Criminal trials not credibility contests: Webb
By AdvocateDaily.com Staff
A recent decision in a sexual assault appeal is a reminder of the high bar the Crown faces to achieve a conviction in a criminal trial — proving a charge beyond a reasonable doubt, Toronto criminal lawyer Melanie Webb tells AdvocateDaily.com.
Alberta’s Court of Appeal recently ordered a new trial for a man convicted of sexual assault, and sentenced to 30 months in jail, following an encounter between two strangers at a music festival, after finding the trial judge’s decision failed to explain why the defendant’s version of events could not be believed in light of ambiguous evidence.
“This is an interesting case because you have a situation where the complainant is credible, and both stories could be true,” says Webb, principal of Melanie J. Webb Barrister. “But when you have two competing versions, it’s not a credibility contest.
“If you’re not sure what happened and there is some ambiguity, you can’t simply say: ‘I believe the complainant, and therefore the defendant is guilty.’ If you can’t decide who to believe, then you must acquit."
According to the decision, the defendant and the complainant engaged in consensual sexual relations one evening a few hours after meeting at the festival, but he stopped when she told him she did not want to have intercourse.
The next morning, they resumed kissing and fondling. The man again positioned himself to engage in intercourse and she objected. The only point of disagreement between the two was that she testified he stopped only after briefly penetrating her, while he insisted he stopped before any penetration, the appeal court decision said.
Both agreed that he said he was sorry as she abruptly left, though the man said his apology was only for misreading the situation, rather than for engaging in intercourse.
Two members of the appeal court panel focused on the connection between the woman’s angry and abrupt departure and the trial judge’s decision to convict.
“With respect, the trial judge’s reasoning on this crucial point is troubling because the complainant’s abrupt departure was equally supportive of both the appellant’s and the complainant’s testimony. The complainant may have left as suddenly as she did because intercourse had occurred against her will or because she was upset that the appellant tried again to have intercourse even after she had made it clear she did not want that,” they wrote.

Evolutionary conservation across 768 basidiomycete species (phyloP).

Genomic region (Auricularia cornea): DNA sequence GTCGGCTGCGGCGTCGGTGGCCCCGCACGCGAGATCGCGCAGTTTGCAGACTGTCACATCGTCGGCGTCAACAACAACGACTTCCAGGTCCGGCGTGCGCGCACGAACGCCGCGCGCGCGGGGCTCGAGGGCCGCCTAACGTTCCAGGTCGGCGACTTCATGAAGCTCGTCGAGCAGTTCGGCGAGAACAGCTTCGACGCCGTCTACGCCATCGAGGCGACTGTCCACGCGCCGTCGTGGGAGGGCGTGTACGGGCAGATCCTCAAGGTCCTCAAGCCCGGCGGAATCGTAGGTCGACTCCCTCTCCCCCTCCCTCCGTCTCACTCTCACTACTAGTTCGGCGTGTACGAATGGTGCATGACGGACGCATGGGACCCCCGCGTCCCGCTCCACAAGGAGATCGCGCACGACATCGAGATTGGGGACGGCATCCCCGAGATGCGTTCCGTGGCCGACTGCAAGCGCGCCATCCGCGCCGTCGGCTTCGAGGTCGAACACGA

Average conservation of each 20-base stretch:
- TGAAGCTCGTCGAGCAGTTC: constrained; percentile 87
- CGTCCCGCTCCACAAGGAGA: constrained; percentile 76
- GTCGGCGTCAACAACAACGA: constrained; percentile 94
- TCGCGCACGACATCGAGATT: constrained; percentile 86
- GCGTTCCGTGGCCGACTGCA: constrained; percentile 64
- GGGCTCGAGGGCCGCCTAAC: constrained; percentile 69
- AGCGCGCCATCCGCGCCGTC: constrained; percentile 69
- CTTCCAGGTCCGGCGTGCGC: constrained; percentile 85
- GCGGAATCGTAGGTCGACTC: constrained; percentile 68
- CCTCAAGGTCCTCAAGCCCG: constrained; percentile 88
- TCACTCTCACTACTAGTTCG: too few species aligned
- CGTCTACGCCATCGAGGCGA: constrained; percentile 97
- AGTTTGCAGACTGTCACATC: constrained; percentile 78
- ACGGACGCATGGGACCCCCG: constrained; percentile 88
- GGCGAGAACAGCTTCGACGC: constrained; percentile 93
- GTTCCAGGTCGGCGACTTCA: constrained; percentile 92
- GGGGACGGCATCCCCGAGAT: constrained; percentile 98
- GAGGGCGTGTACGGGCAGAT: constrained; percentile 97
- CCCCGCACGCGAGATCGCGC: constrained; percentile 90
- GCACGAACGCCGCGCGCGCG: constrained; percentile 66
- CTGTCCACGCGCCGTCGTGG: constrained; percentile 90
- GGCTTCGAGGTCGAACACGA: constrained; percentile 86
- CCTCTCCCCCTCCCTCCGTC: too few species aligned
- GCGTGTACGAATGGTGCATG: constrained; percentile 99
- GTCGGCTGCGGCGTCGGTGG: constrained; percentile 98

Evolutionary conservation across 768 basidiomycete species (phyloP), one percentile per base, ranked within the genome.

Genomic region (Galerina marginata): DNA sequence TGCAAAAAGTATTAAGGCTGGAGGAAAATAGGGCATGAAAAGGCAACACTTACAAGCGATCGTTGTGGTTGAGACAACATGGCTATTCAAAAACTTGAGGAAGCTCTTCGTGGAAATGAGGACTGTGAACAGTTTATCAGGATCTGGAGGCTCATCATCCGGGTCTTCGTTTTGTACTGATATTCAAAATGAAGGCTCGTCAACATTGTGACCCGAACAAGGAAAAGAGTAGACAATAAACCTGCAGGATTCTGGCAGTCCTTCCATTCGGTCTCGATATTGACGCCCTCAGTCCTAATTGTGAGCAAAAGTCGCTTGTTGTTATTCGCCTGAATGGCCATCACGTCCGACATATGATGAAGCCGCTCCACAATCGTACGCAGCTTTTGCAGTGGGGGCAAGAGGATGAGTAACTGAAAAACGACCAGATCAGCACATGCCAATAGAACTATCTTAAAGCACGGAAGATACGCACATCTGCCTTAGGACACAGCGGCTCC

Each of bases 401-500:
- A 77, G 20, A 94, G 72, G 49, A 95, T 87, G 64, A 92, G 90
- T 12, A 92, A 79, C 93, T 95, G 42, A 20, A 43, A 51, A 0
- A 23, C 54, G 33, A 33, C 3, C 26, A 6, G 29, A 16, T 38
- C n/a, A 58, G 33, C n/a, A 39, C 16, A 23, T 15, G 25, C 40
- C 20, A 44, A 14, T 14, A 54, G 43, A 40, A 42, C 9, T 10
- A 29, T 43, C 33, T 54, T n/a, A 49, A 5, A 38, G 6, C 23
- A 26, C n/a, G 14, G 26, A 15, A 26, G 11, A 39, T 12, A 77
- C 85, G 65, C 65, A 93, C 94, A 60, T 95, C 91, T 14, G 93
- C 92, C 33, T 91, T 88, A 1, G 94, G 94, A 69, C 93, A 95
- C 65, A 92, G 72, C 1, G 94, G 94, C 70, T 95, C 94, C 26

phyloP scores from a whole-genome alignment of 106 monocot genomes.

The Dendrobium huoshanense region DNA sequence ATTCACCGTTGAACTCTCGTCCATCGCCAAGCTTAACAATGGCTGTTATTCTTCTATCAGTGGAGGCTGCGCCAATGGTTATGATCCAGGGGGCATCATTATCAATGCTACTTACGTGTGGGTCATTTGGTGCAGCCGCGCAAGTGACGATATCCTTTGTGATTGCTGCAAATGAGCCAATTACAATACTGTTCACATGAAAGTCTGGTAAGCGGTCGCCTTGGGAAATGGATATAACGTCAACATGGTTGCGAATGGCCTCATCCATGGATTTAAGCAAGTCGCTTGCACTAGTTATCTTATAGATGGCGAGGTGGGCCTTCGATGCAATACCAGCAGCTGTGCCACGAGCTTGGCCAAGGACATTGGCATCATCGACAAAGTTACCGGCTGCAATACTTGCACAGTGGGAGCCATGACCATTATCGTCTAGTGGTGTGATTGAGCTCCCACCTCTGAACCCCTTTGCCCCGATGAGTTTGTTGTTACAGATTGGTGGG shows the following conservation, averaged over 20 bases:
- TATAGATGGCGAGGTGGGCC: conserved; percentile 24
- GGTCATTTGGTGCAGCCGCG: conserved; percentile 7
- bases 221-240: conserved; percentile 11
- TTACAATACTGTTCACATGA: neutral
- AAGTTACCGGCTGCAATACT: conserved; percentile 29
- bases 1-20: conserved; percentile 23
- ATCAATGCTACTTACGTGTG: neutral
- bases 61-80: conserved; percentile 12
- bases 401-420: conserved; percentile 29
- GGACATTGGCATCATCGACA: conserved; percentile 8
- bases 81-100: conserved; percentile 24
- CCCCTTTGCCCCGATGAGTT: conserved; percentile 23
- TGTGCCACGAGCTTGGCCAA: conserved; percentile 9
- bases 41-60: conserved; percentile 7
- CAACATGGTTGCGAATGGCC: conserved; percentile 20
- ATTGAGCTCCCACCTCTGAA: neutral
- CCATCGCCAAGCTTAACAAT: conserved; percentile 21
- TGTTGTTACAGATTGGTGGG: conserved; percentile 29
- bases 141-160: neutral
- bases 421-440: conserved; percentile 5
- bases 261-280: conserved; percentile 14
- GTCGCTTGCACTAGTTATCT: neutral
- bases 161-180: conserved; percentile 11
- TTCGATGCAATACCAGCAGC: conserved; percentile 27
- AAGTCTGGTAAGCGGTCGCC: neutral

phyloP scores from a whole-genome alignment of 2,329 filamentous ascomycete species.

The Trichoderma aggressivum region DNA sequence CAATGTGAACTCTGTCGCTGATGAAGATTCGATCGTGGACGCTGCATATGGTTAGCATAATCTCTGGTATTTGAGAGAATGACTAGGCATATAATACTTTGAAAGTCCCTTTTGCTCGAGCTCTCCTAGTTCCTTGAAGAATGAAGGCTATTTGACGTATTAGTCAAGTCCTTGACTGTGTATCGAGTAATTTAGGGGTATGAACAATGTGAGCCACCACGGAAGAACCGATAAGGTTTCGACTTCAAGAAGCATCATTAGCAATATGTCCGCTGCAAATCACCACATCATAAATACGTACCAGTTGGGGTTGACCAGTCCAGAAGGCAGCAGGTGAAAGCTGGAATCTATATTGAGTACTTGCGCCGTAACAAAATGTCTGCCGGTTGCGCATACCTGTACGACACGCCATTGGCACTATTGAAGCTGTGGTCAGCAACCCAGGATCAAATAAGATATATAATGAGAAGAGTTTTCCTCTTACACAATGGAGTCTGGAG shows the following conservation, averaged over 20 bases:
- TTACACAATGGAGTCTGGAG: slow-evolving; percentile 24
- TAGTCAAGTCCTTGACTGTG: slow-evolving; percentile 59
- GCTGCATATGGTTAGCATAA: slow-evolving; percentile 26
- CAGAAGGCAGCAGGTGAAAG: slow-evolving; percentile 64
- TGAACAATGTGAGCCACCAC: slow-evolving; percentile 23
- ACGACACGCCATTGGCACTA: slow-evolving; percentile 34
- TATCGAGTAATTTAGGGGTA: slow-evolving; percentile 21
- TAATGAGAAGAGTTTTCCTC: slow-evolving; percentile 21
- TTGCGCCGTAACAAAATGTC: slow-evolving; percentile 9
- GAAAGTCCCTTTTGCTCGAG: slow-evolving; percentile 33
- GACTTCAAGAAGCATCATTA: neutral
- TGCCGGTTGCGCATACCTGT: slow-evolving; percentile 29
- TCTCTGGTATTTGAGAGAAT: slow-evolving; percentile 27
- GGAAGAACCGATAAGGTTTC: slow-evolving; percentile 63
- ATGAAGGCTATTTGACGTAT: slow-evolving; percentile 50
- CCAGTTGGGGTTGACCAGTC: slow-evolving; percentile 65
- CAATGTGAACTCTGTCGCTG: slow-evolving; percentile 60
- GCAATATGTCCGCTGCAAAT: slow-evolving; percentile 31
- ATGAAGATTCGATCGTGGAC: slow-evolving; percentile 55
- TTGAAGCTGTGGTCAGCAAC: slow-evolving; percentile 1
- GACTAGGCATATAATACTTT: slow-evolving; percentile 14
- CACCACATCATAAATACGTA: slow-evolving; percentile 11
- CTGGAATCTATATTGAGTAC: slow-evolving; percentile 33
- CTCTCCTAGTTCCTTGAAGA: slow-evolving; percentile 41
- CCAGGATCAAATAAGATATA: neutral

“Given the fundamental ambiguity of this evidence and its pivotal role in the trial judge’s reasoning, it was incumbent on the judge to consider and explain why the appellant’s equally plausible account for the complainant’s sudden departure was not true and did not raise even a reasonable doubt,” the appeal judges added, finding the failure fatal to the conviction and ordering a fresh trial.
“On this evidence, it was not enough to simply accept the evidence of the complainant and by that process reject that of the appellant,” the judgment concludes.
Webb, who was not involved in the case and comments generally, says it could lead to a revamp of the way an accused person’s credibility is assessed when applying the reasonable doubt standard after the same two Alberta appeal court judges used their ruling to criticize the three-step analysis laid out in the landmark 1991 Supreme Court judgment in R. v. W.(D.):
- In the first step, the trial judge or jury must ask whether they believe the testimony provided by the accused. If so, it must result in an acquittal. If not, then they must proceed to step two.
- The second step sees the trier consider whether the accused’s evidence causes her or him to have a reasonable doubt concerning their guilt. If so, an acquittal must be entered. The third step is only required if the answer to both the first and second questions is ‘no.’
- The final step requires the trial judge or jury to consider the totality of the evidence presented to determine if the accused’s guilt has been proven by the Crown beyond a reasonable doubt.
“With respect, it is time to revisit the W(D) instruction and address some of the issues that have emerged,” the judges wrote, adding that it can be confusing to jurors if delivered without “contextualization or elaboration.”
The first prong, in particular, is “not entirely accurate,” they wrote, claiming it can be viewed too narrowly because of its reference only to the evidence of the accused, when in fact it applies to all exculpatory evidence. At the same time, it can be construed too broadly because of the failure to mention that it does not apply to evidence that is inculpatory or neutral.
The second prong of the test is also confusing to jurors as laypeople, they said, because it goes against their natural inclination to ignore the possibility that information, though disbelieved, may be true.
Webb says criminal appellants often take issue with a judge’s reasoning when it comes to the assessment of credibility.
“What you will sometimes see is that the judge literally recites the W.(D.) instructions at the beginning of their decision, but then doesn’t refer to it at any point later,” she says.
“In a jury trial, simply reciting that in the charge to the jury, without further elaboration, is usually insufficient. In a judge alone trial, it is generally unnecessary to go into a further explanation of the principle. However, what is critical is that the judge’s application of the W.(D.) test and chain of reasoning is clear," says Webb.
"In cases such as the one in Alberta, where there are two plausible accounts, and an ambiguous event that might well support either side, it is essential for the trial judge to consider whether the accused’s evidence might be true.”